According to an agenda posted on the Secretary of State’s website, the Narragansett Town Council will meet Thursday night to discuss the job performance and potentially fire Town Manager Grady Miller.

More news you can use

Charlestown doesn’t make Rhode Island silly law list…Narragansett town manager in trouble for “inappropriate” donation…MIT solves ketchup problem…Government study on studies
By Will Collette

Silly laws. Even though Charlestown law forbids spitting, throwing a snowball at a tree, letting a guest sleep in a tent in your backyard or standing on Creek Bridge, we did not make WPRI’s Top 12 Most Outrageous Laws in RI.

I think ours are pretty good, but the station picked such laws as Providence’s prohibition against keeping a pig in your house, the state law that forbids you from picking up seaweed and taking it home (except in Barrington where it’s OK), and another state law, still on the books, that requires you to make a loud noise, like beeping, when passing another vehicle on the left.

Maybe if Charlestown’s Town Council passes proposed Ordinance #349 on June 11, we’ll make next year’s list.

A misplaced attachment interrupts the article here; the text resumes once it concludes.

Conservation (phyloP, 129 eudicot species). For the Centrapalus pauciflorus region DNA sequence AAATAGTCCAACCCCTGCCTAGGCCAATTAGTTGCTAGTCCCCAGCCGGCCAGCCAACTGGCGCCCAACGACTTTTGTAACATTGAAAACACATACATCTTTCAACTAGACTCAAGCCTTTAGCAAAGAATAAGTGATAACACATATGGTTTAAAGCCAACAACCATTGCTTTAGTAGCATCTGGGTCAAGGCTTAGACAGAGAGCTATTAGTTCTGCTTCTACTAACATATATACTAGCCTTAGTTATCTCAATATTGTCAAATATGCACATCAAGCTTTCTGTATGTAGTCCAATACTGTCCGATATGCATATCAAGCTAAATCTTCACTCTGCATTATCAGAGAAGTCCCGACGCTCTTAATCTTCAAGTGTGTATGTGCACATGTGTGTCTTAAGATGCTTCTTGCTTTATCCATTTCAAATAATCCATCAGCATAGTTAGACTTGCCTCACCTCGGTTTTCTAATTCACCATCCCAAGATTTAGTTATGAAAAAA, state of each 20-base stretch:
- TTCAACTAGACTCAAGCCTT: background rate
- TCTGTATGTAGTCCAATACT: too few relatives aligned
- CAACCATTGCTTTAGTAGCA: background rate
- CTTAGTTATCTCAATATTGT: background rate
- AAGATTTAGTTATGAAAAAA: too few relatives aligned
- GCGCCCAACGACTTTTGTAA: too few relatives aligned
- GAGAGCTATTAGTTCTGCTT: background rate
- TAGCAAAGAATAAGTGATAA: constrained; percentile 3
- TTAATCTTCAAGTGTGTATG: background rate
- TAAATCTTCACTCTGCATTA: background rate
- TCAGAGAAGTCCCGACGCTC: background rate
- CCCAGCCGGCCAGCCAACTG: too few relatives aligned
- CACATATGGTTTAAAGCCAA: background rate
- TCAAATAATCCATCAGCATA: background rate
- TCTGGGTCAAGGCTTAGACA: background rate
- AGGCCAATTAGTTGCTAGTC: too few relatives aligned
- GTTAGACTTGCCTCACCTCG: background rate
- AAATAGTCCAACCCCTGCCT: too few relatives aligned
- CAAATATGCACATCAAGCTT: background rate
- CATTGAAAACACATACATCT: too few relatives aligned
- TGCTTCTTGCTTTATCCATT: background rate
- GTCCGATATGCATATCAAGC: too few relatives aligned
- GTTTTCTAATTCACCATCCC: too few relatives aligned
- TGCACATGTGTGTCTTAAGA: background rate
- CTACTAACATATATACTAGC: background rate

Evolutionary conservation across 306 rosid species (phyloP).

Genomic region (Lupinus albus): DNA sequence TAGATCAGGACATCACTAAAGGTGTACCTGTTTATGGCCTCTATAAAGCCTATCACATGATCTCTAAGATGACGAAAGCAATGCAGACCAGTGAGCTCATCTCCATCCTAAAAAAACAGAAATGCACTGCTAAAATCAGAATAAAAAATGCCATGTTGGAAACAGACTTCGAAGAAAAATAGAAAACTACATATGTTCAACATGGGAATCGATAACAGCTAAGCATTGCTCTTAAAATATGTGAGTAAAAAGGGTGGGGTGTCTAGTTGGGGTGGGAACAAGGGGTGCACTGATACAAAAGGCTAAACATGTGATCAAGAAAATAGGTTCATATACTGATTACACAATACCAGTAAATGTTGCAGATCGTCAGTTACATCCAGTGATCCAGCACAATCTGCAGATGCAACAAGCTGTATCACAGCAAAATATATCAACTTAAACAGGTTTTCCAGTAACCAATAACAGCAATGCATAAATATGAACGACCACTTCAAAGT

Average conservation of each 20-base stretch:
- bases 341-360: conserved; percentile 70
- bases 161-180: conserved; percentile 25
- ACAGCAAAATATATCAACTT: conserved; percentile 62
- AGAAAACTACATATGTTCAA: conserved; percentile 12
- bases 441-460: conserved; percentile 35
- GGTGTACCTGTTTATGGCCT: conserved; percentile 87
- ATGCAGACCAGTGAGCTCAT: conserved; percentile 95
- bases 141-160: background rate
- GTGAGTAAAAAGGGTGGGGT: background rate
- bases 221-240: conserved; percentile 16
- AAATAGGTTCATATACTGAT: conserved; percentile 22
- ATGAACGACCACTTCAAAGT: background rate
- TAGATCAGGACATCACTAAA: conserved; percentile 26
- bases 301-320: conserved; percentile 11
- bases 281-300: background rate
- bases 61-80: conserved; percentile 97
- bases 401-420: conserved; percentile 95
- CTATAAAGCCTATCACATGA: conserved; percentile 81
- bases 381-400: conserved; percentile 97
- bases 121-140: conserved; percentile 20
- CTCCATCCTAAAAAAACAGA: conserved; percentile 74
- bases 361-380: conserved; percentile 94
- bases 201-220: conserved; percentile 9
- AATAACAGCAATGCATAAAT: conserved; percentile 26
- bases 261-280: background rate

Things you’d like to know about the Charlestown Citizens Alliance – but were afraid to ask

2012 Field Guide to Charlestown’s shadow government, Part 1
By Will Collette

Former CCA President and present Town Council
Vice-President Deputy Dan Slattery
It’s time to update our Field Guide to Observing the Charlestown Citizens Alliance (CCA), last updated in October. It’s been almost four years since the CCA took control of Charlestown’s government, riding the crest of the wave of anti-Jim Mageau sentiment.

One of the main things the CCA has proven in its two terms in control of town government is that they are even more adept at stirring up dissension and dividing the community than Jim Mageau ever was.